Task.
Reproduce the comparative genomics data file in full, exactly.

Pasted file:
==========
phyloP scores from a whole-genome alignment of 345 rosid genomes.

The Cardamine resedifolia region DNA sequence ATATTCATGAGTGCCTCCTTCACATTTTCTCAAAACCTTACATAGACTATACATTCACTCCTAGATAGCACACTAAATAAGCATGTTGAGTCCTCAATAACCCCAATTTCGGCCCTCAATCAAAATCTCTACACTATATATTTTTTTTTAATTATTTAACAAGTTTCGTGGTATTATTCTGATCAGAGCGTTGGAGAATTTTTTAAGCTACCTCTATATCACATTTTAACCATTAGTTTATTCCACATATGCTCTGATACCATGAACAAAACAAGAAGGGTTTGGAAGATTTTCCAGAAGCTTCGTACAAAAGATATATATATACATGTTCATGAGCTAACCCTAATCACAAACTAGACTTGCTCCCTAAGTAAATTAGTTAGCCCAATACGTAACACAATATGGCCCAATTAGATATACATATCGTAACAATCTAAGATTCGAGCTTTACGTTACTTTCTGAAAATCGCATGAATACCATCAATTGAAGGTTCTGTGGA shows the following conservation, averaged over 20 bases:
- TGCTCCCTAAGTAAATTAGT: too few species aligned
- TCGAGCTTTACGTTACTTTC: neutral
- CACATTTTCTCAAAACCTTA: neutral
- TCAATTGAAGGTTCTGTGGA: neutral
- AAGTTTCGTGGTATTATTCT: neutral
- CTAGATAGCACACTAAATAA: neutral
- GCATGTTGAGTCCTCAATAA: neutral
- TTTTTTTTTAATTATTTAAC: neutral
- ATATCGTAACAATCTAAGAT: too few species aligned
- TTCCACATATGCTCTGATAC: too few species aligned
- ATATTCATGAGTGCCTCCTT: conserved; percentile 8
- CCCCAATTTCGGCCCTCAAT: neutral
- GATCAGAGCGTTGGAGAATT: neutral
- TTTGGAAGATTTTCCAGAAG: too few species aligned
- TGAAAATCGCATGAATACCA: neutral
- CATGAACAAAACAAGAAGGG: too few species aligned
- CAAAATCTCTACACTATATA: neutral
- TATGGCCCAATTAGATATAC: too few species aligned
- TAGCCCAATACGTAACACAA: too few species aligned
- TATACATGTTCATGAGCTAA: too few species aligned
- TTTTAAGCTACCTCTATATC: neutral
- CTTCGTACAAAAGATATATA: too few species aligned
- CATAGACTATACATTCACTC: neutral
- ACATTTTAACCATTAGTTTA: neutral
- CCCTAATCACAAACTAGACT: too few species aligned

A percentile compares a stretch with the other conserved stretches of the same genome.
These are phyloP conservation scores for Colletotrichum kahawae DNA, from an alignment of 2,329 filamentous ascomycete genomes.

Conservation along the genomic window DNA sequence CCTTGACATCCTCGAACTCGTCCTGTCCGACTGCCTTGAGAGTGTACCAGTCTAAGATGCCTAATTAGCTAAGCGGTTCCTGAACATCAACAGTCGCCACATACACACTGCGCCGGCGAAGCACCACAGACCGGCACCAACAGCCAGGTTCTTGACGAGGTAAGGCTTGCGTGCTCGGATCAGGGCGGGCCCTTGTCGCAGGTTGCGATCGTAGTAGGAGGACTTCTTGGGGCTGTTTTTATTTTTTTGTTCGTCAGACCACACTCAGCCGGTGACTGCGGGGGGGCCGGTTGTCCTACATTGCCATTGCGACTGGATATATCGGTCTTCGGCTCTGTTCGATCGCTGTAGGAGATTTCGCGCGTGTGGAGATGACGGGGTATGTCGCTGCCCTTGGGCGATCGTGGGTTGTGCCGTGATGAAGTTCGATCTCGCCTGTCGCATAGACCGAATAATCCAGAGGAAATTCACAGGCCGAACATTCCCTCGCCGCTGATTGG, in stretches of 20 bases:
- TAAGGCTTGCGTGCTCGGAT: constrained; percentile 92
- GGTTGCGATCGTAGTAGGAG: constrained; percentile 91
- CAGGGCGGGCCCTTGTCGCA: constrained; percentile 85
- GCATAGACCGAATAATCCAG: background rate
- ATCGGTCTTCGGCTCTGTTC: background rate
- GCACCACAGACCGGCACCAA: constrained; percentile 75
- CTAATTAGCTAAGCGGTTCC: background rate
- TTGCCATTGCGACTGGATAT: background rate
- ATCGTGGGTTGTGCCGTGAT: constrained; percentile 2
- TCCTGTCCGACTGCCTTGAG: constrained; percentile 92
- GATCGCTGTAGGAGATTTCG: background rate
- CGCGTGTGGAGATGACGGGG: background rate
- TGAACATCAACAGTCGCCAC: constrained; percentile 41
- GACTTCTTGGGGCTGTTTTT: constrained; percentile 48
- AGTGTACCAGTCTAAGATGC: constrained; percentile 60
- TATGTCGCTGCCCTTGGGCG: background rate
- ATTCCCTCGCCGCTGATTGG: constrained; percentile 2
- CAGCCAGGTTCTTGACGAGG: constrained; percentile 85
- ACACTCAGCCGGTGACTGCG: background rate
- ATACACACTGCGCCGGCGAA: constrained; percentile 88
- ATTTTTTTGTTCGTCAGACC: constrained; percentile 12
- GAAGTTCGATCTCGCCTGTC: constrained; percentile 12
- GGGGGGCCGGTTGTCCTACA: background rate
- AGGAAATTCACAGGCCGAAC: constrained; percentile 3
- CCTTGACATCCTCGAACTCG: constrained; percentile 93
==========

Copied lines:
phyloP scores from a whole-genome alignment of 345 rosid genomes.

The Cardamine resedifolia region DNA sequence ATATTCATGAGTGCCTCCTTCACATTTTCTCAAAACCTTACATAGACTATACATTCACTCCTAGATAGCACACTAAATAAGCATGTTGAGTCCTCAATAACCCCAATTTCGGCCCTCAATCAAAATCTCTACACTATATATTTTTTTTTAATTATTTAACAAGTTTCGTGGTATTATTCTGATCAGAGCGTTGGAGAATTTTTTAAGCTACCTCTATATCACATTTTAACCATTAGTTTATTCCACATATGCTCTGATACCATGAACAAAACAAGAAGGGTTTGGAAGATTTTCCAGAAGCTTCGTACAAAAGATATATATATACATGTTCATGAGCTAACCCTAATCACAAACTAGACTTGCTCCCTAAGTAAATTAGTTAGCCCAATACGTAACACAATATGGCCCAATTAGATATACATATCGTAACAATCTAAGATTCGAGCTTTACGTTACTTTCTGAAAATCGCATGAATACCATCAATTGAAGGTTCTGTGGA shows the following conservation, averaged over 20 bases:
- TGCTCCCTAAGTAAATTAGT: too few species aligned
- TCGAGCTTTACGTTACTTTC: neutral
- CACATTTTCTCAAAACCTTA: neutral
- TCAATTGAAGGTTCTGTGGA: neutral
- AAGTTTCGTGGTATTATTCT: neutral
- CTAGATAGCACACTAAATAA: neutral
- GCATGTTGAGTCCTCAATAA: neutral
- TTTTTTTTTAATTATTTAAC: neutral
- ATATCGTAACAATCTAAGAT: too few species aligned
- TTCCACATATGCTCTGATAC: too few species aligned
- ATATTCATGAGTGCCTCCTT: conserved; percentile 8
- CCCCAATTTCGGCCCTCAAT: neutral
- GATCAGAGCGTTGGAGAATT: neutral
- TTTGGAAGATTTTCCAGAAG: too few species aligned
- TGAAAATCGCATGAATACCA: neutral
- CATGAACAAAACAAGAAGGG: too few species aligned
- CAAAATCTCTACACTATATA: neutral
- TATGGCCCAATTAGATATAC: too few species aligned
- TAGCCCAATACGTAACACAA: too few species aligned
- TATACATGTTCATGAGCTAA: too few species aligned
- TTTTAAGCTACCTCTATATC: neutral
- CTTCGTACAAAAGATATATA: too few species aligned
- CATAGACTATACATTCACTC: neutral
- ACATTTTAACCATTAGTTTA: neutral
- CCCTAATCACAAACTAGACT: too few species aligned

A percentile compares a stretch with the other conserved stretches of the same genome.
These are phyloP conservation scores for Colletotrichum kahawae DNA, from an alignment of 2,329 filamentous ascomycete genomes.

Conservation along the genomic window DNA sequence CCTTGACATCCTCGAACTCGTCCTGTCCGACTGCCTTGAGAGTGTACCAGTCTAAGATGCCTAATTAGCTAAGCGGTTCCTGAACATCAACAGTCGCCACATACACACTGCGCCGGCGAAGCACCACAGACCGGCACCAACAGCCAGGTTCTTGACGAGGTAAGGCTTGCGTGCTCGGATCAGGGCGGGCCCTTGTCGCAGGTTGCGATCGTAGTAGGAGGACTTCTTGGGGCTGTTTTTATTTTTTTGTTCGTCAGACCACACTCAGCCGGTGACTGCGGGGGGGCCGGTTGTCCTACATTGCCATTGCGACTGGATATATCGGTCTTCGGCTCTGTTCGATCGCTGTAGGAGATTTCGCGCGTGTGGAGATGACGGGGTATGTCGCTGCCCTTGGGCGATCGTGGGTTGTGCCGTGATGAAGTTCGATCTCGCCTGTCGCATAGACCGAATAATCCAGAGGAAATTCACAGGCCGAACATTCCCTCGCCGCTGATTGG, in stretches of 20 bases:
- TAAGGCTTGCGTGCTCGGAT: constrained; percentile 92
- GGTTGCGATCGTAGTAGGAG: constrained; percentile 91
- CAGGGCGGGCCCTTGTCGCA: constrained; percentile 85
- GCATAGACCGAATAATCCAG: background rate
- ATCGGTCTTCGGCTCTGTTC: background rate
- GCACCACAGACCGGCACCAA: constrained; percentile 75
- CTAATTAGCTAAGCGGTTCC: background rate
- TTGCCATTGCGACTGGATAT: background rate
- ATCGTGGGTTGTGCCGTGAT: constrained; percentile 2
- TCCTGTCCGACTGCCTTGAG: constrained; percentile 92
- GATCGCTGTAGGAGATTTCG: background rate
- CGCGTGTGGAGATGACGGGG: background rate
- TGAACATCAACAGTCGCCAC: constrained; percentile 41
- GACTTCTTGGGGCTGTTTTT: constrained; percentile 48
- AGTGTACCAGTCTAAGATGC: constrained; percentile 60
- TATGTCGCTGCCCTTGGGCG: background rate
- ATTCCCTCGCCGCTGATTGG: constrained; percentile 2
- CAGCCAGGTTCTTGACGAGG: constrained; percentile 85
- ACACTCAGCCGGTGACTGCG: background rate
- ATACACACTGCGCCGGCGAA: constrained; percentile 88
- ATTTTTTTGTTCGTCAGACC: constrained; percentile 12
- GAAGTTCGATCTCGCCTGTC: constrained; percentile 12
- GGGGGGCCGGTTGTCCTACA: background rate
- AGGAAATTCACAGGCCGAAC: constrained; percentile 3
- CCTTGACATCCTCGAACTCG: constrained; percentile 93